HOPE MISSION MINISTRIES

HOPE MISSION MINISTRIES

BEAUFORT — The Carteret County Board of Commissioners Monday tabled a proposal to place the Peer Recovery Center under the umbrella of Hope Mission Ministries, a move proponents say will enable Hope Mission and the center to expand the services they offer.

The board considered the request, made by Hope Mission Executive Director Gene McLendon, as part of the agenda for its regular monthly meeting held in the commissioners’ boardroom and virtually via Zoom. Most of the commissioners attended the meeting in person, but Chairperson Bill Smith and Commissioner Mark Mansfield attended virtually.

Mr. McLendon told the board five separate nonprofit organizations currently operate under the Hope Mission Ministries umbrella. If the county approves the request, the Peer Recovery Center would become the sixth entity, joining Hope Recovery Homes, the soup kitchen, thrift store, emergency financial assistance program and homeless services.

“We believe that we can expand and increase the ability to help those in our community that we serve, and when I speak of community, I’m speaking of our community of those in poverty, homelessness and substance abuse,” Mr. McLendon said. “Those are the primary focuses of our community that we address.”

All five existing entities operate as their own 501(c)3 organizations and have representatives on Hope Mission’s board of directors. Three members of the Peer Recovery Center’s board of directors would join the full board, Mr. McLendon said, and existing staff and volunteers with the center would be retained.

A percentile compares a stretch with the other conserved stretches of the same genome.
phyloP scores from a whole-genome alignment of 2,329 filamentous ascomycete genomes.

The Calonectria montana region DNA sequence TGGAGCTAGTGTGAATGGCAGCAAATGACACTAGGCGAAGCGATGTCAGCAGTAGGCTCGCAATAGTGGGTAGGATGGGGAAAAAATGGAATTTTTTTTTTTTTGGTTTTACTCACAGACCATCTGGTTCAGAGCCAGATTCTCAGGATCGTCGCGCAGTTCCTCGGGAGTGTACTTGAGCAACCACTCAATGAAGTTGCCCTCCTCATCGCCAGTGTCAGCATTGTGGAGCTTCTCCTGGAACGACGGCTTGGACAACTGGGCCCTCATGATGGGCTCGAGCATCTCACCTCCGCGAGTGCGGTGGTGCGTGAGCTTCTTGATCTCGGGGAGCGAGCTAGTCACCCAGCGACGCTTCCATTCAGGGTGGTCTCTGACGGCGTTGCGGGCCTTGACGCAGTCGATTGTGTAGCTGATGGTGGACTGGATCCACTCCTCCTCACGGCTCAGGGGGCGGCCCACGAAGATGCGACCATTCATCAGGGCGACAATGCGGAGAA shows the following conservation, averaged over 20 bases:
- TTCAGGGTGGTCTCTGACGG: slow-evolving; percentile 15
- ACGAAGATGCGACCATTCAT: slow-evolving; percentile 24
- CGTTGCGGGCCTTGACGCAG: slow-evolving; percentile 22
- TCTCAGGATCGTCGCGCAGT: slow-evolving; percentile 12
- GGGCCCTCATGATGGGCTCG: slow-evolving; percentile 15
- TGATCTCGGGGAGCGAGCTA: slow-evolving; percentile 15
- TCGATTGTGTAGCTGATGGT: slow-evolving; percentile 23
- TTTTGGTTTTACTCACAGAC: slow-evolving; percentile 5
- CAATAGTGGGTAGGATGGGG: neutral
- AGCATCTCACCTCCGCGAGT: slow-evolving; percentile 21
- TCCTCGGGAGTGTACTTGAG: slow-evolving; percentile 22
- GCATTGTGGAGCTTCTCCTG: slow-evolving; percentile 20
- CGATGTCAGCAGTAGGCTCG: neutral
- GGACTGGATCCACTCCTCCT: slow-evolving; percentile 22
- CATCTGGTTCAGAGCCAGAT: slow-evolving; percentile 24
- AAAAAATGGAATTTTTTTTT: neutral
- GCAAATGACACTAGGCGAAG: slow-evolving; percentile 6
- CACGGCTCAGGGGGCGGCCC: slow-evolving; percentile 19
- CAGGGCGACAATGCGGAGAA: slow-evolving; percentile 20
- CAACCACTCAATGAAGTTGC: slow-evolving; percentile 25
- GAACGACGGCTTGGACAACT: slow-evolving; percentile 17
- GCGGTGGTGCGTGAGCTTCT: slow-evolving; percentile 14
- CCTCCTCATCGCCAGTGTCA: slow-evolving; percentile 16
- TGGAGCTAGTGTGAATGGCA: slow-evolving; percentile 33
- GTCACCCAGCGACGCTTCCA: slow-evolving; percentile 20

If it’s approved, Mr. McLendon plans to use the Peer Recovery Center’s building as an office for Hope Recovery Homes and move several members there. It would also use the building to host new programs and expand existing services, such as peer support training and Alcoholics and Narcotics Anonymous meetings.

The county contributes $30,000 annually to the operation of the Peer Recovery Center building, which is located at 3900 Bridges St. in Morehead City and is owned by the county. Most of the budget pays for overhead costs of the building itself, with some funds going toward scholarships to pay for peer support training. The Peer Recovery Center also fundraises and applies for grants to fund programs and scholarships.

County commissioners did not shoot down Mr. McLendon’s plan altogether, but said they needed time to gather more information and determine whether it was the best move for the Peer Recovery Center. There was no supporting information about the proposal included in the meeting agenda packet.

Peer Recovery Center founder and Director Bev Stone was also in attendance Monday and gave the board of commissioners a brief history of the Peer Recovery Center. She said while she appreciated Mr. McLendon’s offer, she wanted to be absolutely sure the proposed change would not affect operations of the Peer Recovery Center in a negative way.

“We don’t want to lose our 501(c)3 (status), we don’t really want to lose our board,” she said.

Ms. Stone is the mother of County Commissioner Jimmy Farrington.

Commissioner Ed Wheatly made a motion, with Mr. Farrington seconding, to table the decision on whether to place the Peer Recovery Center under the umbrella of Hope Mission Ministries until a later date when the board has a more complete picture of the proposal and what it means for the county and the respective organizations.

 

Contact Elise Clouser at elise@thenewstimes.com; by phone at 252-726-7081 ext. 229; or follow on Twitter @eliseccnt.

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